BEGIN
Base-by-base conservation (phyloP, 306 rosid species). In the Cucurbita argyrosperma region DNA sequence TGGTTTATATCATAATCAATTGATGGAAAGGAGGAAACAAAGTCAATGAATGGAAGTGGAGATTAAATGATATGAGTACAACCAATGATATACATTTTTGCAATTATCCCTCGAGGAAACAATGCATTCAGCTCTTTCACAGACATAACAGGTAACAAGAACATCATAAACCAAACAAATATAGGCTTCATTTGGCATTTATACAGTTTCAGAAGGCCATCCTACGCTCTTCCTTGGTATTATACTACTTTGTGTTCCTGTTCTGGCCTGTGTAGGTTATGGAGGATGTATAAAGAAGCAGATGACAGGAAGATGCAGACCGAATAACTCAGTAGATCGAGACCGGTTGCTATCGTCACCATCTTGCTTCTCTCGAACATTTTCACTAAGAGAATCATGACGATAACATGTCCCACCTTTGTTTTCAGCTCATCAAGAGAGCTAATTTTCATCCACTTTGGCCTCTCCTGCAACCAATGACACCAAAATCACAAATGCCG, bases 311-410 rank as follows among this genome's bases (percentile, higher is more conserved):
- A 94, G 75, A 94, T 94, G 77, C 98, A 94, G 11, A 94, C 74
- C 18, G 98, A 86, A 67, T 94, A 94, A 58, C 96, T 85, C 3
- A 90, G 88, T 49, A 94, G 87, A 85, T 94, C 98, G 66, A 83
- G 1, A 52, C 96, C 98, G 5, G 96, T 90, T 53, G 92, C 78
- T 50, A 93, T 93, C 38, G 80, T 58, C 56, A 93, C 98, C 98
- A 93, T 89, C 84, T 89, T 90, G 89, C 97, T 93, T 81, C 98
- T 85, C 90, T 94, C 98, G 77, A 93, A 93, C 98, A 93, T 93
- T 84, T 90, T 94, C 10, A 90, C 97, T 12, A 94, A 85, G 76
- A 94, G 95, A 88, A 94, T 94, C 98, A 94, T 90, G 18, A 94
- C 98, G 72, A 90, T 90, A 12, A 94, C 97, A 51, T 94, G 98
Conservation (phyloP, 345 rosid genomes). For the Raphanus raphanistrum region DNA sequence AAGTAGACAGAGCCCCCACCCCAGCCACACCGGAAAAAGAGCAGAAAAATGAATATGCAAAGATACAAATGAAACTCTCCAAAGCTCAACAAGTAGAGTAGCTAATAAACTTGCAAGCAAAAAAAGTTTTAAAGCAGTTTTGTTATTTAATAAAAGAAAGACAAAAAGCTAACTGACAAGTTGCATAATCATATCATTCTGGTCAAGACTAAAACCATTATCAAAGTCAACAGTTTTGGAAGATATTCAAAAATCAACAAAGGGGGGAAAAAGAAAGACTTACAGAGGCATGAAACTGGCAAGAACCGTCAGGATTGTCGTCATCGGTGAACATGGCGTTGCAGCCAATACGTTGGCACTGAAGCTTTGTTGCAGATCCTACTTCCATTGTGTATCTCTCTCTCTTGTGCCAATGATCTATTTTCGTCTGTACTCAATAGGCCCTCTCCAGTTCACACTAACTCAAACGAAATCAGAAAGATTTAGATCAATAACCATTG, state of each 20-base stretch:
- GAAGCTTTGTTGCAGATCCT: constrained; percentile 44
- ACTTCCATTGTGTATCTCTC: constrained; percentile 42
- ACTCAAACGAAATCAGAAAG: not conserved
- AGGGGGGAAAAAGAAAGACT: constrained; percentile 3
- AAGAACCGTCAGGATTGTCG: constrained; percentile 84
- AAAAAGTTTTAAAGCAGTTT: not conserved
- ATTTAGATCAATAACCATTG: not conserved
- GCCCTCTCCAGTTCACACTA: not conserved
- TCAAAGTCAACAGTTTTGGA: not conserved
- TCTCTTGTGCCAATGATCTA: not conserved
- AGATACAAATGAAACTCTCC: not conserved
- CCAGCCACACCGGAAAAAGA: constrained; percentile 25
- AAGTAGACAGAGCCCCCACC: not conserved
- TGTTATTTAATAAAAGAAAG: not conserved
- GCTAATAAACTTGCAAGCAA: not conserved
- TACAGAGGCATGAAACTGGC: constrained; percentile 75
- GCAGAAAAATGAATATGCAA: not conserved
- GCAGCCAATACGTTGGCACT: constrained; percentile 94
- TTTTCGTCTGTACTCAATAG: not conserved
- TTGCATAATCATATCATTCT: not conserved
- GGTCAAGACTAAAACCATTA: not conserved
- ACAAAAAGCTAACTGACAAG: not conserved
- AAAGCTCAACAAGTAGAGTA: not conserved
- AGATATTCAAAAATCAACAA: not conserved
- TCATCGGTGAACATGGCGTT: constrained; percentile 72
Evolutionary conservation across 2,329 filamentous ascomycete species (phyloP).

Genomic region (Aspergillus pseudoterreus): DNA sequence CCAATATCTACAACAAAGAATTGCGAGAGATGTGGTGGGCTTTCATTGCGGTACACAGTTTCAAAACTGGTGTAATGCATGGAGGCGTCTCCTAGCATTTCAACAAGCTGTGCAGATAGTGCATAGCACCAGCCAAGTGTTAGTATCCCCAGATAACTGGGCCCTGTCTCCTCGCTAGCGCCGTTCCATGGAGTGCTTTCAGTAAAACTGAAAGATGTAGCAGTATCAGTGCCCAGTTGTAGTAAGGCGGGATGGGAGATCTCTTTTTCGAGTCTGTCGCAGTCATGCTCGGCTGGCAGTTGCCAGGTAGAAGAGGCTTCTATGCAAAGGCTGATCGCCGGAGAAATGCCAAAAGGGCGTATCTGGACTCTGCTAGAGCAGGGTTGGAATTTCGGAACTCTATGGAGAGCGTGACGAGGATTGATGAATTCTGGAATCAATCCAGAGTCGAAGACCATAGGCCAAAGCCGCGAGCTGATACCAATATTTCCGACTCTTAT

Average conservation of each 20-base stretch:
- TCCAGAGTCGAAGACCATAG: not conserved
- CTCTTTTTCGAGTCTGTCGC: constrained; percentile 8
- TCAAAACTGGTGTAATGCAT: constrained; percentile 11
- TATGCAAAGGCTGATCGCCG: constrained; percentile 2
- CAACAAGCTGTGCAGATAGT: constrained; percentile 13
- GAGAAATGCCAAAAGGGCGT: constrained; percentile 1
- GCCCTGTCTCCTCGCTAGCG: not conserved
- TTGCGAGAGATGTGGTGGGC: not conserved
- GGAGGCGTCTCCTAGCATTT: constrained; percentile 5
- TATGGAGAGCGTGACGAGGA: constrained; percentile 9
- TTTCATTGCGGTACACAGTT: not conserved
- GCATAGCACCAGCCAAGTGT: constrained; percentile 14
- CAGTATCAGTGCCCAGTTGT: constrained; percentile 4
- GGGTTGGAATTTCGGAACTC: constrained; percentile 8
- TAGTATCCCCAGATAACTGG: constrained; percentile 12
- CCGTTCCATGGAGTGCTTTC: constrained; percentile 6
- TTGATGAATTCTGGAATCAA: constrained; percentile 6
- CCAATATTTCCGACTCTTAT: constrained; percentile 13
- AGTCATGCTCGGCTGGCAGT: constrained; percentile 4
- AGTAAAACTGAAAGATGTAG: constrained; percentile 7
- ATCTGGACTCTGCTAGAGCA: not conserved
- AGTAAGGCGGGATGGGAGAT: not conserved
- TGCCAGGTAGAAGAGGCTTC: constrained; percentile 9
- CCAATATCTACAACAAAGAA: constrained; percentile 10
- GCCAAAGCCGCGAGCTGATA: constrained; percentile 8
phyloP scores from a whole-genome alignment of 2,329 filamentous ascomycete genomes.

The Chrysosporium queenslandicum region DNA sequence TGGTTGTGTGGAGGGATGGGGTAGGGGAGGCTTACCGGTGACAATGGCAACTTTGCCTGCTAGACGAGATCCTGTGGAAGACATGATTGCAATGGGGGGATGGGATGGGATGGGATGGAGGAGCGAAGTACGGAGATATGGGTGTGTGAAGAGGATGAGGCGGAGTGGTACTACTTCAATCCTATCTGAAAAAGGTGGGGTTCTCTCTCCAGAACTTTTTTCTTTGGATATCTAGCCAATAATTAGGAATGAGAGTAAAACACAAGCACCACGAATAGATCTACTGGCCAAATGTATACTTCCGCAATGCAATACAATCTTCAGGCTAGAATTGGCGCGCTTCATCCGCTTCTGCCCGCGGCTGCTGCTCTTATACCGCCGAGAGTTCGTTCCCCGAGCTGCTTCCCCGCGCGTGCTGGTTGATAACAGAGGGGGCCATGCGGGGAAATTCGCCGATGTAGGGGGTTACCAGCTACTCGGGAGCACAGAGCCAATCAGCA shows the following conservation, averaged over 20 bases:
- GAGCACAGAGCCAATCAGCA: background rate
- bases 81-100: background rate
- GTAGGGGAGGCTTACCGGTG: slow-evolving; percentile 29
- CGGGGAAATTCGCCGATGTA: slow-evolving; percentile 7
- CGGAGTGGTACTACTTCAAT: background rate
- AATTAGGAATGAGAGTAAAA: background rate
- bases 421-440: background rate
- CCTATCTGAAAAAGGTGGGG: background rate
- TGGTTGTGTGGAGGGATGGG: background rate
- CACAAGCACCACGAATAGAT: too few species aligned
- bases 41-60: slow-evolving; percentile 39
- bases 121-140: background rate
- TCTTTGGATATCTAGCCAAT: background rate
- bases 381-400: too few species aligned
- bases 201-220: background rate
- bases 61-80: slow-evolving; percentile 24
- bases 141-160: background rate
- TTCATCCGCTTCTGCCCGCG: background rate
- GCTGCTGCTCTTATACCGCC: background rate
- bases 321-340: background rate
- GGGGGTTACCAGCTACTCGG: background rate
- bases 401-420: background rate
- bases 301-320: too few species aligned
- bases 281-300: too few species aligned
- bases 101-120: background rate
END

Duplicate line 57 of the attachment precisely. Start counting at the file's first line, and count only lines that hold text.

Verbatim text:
- TTGATGAATTCTGGAATCAA: constrained; percentile 6